I was asked to do a career day presentation for my daughter’s third grade class.
I started out with a brief explanation of our company and that we make over a billion envelopes a year. I went on to say how we bring in large rolls of paper and cut, fold, glue and print until the end result is an envelope. I showed them samples of envelopes we have made.
Each child was given a die-cut piece of colored paper that was a #10 diagonal seam envelope (before it was folded down). I asked the children to get out a glue stick and then 31 third graders and I folded down and glued an envelope together into what was in most cases, a useable envelope. I cannot begin to describe how much fun the kids had doing this and the amazement on their faces when they took this odd shaped piece of paper and turned it into an envelope.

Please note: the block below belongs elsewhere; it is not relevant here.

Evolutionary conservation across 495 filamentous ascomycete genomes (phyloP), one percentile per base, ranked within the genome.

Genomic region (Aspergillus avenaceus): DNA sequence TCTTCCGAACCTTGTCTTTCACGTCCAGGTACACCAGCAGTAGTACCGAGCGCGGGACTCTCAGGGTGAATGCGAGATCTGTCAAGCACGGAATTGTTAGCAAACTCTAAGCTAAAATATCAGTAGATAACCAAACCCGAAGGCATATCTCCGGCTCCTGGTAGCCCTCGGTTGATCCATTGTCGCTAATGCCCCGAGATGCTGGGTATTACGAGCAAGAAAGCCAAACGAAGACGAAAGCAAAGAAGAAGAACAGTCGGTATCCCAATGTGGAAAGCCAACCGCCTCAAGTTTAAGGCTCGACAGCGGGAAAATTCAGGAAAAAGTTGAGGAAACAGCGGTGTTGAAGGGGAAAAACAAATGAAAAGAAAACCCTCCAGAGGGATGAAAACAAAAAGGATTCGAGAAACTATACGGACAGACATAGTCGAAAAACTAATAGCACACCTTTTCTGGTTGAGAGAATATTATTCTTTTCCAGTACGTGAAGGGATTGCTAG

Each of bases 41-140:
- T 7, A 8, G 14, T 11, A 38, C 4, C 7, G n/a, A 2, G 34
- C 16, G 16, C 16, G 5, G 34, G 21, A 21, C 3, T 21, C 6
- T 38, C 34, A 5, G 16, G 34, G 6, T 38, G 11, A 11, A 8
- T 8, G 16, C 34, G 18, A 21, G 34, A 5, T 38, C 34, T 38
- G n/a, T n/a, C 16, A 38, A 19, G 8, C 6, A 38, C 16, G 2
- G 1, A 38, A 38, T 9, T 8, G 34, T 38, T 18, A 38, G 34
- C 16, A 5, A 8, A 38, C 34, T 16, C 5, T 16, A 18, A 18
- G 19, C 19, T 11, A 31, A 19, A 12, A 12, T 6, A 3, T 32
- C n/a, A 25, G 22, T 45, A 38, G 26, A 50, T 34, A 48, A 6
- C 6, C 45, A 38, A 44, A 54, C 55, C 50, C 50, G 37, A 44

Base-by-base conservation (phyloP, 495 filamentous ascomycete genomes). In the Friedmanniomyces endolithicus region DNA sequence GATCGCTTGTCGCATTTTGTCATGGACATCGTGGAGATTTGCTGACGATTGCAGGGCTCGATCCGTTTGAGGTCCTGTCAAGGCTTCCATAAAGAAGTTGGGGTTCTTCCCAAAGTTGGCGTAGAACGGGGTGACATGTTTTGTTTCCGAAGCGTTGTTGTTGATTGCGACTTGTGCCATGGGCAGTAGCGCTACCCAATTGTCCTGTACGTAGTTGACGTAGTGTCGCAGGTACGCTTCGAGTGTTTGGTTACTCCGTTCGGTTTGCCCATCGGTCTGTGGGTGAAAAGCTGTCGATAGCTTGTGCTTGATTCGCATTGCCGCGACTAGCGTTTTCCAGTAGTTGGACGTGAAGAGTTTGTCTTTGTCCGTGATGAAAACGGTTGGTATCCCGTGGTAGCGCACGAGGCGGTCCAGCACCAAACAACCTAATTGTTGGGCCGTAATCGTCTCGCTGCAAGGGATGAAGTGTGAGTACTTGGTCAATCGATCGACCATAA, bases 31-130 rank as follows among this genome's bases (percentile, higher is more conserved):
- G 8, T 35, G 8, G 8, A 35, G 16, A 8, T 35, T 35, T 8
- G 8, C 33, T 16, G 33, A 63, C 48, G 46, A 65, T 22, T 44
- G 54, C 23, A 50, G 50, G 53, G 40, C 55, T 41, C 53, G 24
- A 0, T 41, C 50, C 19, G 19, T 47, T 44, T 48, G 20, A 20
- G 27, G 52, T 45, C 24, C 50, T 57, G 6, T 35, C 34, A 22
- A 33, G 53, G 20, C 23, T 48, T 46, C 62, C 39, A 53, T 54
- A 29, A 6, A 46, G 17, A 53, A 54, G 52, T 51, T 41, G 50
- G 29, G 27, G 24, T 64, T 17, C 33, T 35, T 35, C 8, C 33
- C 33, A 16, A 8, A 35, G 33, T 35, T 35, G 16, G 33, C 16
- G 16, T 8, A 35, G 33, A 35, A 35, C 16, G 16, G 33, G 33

Next, I showed them how to address the envelope to themselves. I had no idea how difficult this task would be with a bunch of third graders, but somehow we got through it. Lastly, I gave the children a stamp and I showed them where to apply it on the envelope. The kids turned their self-made envelopes into me and I told them to watch their mailbox for the next few days and that “their” envelope would show up at their house.
The rest of the year I heard back from the students and the parents about how much the kids liked the presentation and how excited everyone was when they received their own envelope in the mail. It really made me think about how nice it is to get something in the mail. Maybe next time you’re going to type a quick e-mail or text and hit send, maybe taking an extra few minutes to write your note or letter and then mail it, might just make your message have more impact or sentiment when it is received.
If you are interested in having a career day at your school and would like more information please contact: Kim Janssen at firstname.lastname@example.org